“Teenage Dreams” by Emily Landau | The Walrus | September 2012
Oh dear. I’m old.
“Authenticity” might be a cloaked euphemism for Degrassi ‘s low-grade aesthetic. The show had a grainy, ramshackle quality, with stilted dialogue and a cast of untrained teens who sported the same bad hair, braces, and gawkiness of average fourteen-year-olds. In the early episodes, they stare into the camera, moon faced and terrified, stiffly reciting their lines, often with nation-shaming hoser accents. Nevertheless, the cheap production values didn’t diminish the series’ achievement in creating a synecdochic reflection of how kids really lived.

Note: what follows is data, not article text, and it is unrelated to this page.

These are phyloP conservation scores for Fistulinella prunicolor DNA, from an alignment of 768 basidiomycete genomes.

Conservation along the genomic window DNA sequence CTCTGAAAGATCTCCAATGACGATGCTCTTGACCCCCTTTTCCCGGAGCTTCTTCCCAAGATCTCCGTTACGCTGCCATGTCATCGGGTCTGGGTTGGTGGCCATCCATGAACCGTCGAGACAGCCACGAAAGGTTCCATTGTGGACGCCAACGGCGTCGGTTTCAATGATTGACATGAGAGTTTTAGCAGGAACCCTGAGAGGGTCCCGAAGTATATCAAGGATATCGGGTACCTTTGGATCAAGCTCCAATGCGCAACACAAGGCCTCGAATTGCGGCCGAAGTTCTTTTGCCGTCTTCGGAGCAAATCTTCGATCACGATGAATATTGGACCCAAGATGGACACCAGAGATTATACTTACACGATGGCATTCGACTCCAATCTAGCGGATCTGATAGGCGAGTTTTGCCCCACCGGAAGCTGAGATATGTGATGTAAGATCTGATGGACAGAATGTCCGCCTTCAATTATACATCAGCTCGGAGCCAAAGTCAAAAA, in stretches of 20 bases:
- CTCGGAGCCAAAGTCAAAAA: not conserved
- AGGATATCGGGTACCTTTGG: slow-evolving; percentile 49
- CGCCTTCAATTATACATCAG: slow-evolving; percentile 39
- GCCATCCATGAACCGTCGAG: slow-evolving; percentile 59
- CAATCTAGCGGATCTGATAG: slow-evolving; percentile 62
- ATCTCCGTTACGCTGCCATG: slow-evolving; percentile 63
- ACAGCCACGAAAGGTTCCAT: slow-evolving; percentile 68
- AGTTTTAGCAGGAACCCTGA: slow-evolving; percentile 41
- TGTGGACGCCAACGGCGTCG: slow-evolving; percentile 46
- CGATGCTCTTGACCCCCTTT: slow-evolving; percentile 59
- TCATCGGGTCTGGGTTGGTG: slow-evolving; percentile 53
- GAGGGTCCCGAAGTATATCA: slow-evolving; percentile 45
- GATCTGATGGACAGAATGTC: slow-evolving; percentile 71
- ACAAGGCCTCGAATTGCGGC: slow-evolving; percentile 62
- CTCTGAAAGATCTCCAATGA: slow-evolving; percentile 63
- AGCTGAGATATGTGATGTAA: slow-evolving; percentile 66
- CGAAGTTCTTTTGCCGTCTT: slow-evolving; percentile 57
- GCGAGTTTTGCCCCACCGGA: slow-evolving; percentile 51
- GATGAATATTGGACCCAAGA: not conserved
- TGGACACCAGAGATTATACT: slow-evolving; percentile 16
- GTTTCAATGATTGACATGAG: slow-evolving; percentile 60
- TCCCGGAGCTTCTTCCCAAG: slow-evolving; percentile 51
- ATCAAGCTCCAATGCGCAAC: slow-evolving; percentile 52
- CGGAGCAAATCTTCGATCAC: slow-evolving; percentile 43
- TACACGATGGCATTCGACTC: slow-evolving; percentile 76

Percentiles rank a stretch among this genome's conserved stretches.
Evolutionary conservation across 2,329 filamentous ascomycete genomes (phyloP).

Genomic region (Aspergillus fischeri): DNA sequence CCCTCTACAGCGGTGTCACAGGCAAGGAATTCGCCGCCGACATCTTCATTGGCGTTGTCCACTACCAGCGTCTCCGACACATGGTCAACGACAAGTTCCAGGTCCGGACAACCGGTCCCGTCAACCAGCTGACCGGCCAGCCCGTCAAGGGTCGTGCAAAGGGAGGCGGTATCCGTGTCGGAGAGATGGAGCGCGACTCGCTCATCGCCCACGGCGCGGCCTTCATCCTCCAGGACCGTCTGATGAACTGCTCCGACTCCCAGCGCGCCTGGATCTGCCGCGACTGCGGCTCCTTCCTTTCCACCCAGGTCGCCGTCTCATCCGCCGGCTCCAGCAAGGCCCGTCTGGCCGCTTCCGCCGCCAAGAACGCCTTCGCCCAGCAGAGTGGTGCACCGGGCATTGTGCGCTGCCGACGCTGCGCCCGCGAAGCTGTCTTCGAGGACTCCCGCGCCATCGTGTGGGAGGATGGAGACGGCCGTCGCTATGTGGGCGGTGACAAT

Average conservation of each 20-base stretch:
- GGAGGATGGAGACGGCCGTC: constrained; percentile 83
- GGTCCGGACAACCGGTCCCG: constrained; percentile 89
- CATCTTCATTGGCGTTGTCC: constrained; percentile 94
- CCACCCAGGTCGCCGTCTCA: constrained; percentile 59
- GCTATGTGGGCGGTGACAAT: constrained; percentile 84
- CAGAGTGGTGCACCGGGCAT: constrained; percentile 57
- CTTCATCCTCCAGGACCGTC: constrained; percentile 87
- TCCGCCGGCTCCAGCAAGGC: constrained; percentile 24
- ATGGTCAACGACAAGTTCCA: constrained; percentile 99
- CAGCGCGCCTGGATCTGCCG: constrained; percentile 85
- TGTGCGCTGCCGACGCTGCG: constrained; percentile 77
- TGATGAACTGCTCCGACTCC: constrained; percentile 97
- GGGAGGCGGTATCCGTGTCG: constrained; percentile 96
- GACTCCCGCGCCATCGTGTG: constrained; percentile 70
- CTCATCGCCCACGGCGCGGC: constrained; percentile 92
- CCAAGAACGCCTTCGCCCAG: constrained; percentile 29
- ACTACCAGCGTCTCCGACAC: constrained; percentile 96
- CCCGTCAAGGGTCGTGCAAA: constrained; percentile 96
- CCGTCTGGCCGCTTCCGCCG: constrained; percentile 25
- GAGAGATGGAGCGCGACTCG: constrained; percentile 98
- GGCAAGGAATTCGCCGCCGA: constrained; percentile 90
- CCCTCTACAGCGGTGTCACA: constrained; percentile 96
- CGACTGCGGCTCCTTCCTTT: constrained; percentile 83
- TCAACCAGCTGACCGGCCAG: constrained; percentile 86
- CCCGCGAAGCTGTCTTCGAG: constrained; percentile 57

For teen audiences, it was comforting to see kids go through the same awkward, and sometimes devastating, experiences. In the pre-Internet days, Degrassi was a rare place where they could find empathy without censure. Parents and teachers preached, peers judged, and educational materials came across as naive, but the program spoke to teenagers on their own level. It made adolescence — an age when you feel as if no one understands you — less alienating. Its integrity and candour established a kinship between the characters and the audience, an intimacy that glossier teen soaps cannot replicate. Degrassi was the prototype, as well as a complete anomaly in television history.